"The client" will often be determined by who has retained the services of outside lawyers and who has control of the internal investigation. The client should be suitably qualified and hold sufficient seniority within the entity to be in a position to provide instruction, direction and make critical tactical decisions about the course and scope of the investigation and any reporting that may occur. The wider the reporting relationship is, the more difficult it is likely to be for the corporate to assert and maintain privilege, and also to preserve confidentiality. Entities are best advised to set up an investigation team comprising a limited number of individuals. For more complex investigations, it is often advisable to set up a management or steering committee as these create very clear reporting lines.

External counsel should make enquiries of the client to satisfy itself that those to whom they are to report are not conflicted – this can be done through, for instance, considering the nature of the allegations to be investigated and who is likely to hold relevant information, and asking those who conceivably have been involved in the matter under investigation to declare any interests. These steps are intended to have the effect of maintaining the credibility of any investigation results with the regulator.

2 Self-Disclosure to Enforcement Authorities

2.1 When considering whether to impose civil or criminal penalties, do law enforcement authorities in your jurisdiction consider an entity's willingness to voluntarily disclose the results of a properly conducted internal investigation? What factors do they consider?

Voluntary disclosure of the results of an internal investigation is an important factor considered by authorities in determining whether a prosecution is in the public interest, or whether a Deferred Prosecution Agreement (DPA) or civil settlement (or other alternative to prosecution) is appropriate. However, it provides no guarantee that a prosecution will not follow. Instead, it will form part of a case-by-case analysis looking at a range of factors, including the seriousness of the offence, the harm to victims and any history of similar misconduct by the entity.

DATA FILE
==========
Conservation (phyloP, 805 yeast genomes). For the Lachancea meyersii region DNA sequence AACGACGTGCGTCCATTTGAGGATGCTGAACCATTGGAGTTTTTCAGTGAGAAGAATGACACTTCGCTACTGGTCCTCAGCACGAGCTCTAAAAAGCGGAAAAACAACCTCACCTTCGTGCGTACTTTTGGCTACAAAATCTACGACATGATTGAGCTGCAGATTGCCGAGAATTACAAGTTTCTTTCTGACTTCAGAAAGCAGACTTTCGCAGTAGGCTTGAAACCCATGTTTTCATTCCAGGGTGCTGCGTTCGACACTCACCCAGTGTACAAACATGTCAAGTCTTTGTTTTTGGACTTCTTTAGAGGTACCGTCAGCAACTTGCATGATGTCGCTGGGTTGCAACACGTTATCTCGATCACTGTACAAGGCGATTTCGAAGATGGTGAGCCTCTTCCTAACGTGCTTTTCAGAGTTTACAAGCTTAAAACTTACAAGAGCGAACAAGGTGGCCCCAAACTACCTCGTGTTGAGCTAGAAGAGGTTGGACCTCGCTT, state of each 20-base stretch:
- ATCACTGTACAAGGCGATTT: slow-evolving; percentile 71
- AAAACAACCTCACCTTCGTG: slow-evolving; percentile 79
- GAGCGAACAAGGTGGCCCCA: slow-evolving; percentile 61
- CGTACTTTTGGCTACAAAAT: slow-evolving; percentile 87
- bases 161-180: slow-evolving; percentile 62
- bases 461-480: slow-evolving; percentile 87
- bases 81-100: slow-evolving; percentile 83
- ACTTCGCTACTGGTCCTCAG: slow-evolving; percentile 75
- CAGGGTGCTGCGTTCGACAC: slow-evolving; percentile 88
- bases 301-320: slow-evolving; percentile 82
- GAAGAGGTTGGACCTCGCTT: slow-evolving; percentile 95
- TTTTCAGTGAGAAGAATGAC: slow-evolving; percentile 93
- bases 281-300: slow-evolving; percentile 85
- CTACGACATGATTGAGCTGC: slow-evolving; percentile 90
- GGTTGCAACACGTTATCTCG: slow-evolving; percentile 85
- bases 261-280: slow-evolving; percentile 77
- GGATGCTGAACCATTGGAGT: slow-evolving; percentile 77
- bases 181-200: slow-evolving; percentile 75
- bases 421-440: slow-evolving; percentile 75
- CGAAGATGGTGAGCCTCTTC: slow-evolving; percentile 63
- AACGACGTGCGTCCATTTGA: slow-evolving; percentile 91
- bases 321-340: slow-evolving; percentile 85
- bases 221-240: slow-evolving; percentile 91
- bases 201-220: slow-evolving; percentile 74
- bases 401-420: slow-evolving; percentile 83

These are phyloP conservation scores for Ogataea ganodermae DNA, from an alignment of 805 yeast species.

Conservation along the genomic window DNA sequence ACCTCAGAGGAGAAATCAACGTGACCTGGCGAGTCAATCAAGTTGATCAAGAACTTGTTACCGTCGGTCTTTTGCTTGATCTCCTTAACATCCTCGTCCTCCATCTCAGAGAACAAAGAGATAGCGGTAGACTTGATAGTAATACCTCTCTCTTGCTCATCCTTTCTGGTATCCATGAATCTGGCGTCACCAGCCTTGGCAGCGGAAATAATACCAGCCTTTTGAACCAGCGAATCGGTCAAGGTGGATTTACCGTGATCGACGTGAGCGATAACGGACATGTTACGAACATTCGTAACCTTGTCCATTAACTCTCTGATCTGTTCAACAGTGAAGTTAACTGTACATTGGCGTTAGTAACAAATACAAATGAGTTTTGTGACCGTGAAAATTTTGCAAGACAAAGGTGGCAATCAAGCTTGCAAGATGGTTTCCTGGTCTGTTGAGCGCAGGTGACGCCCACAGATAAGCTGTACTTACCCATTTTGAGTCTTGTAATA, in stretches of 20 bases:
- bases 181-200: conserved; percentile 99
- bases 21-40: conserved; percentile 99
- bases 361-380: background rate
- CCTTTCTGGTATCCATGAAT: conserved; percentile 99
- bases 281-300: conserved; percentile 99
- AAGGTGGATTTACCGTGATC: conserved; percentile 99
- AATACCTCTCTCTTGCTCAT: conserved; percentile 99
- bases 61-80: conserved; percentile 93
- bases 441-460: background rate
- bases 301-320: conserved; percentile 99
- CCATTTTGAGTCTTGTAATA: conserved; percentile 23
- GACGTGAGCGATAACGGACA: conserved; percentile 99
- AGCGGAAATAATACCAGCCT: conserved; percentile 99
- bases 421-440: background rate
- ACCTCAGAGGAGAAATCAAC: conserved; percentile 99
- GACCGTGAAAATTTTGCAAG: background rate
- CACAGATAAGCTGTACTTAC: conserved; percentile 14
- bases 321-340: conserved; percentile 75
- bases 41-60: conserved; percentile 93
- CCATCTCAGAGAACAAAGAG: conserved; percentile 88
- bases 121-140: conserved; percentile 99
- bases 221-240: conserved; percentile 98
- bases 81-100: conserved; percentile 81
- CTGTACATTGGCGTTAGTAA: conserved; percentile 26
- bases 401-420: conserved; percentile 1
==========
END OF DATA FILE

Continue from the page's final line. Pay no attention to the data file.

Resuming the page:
2.2 When, during an internal investigation, should a disclosure be made to enforcement authorities? What are the steps that should be followed for making a disclosure?

There are a number of scenarios when entities must notify regulators of incidents/misconduct. For example, the General Data Protection Regulation (GDPR) requires that breaches of security leading to the accidental or unlawful destruction, loss, alteration, unauthorised disclosure of or access to personal data must be reported to the Information Commissioner's Office (ICO) not later than 72 hours after the controller of the data becomes aware of it, unless the breach is unlikely to result in a risk to the rights and freedoms of the individuals concerned. Similarly, the Financial Conduct Authority (FCA) requires its regulated firms to be open and cooperative, and, for example, to notify the regulator of anything about which it would reasonably expect notice. The Health and Safety Executive (HSE) must be notified of reportable safety incidents under the RIDDOR requirements and entities can be required to notify the Environment Agency of pollution incidents, etc.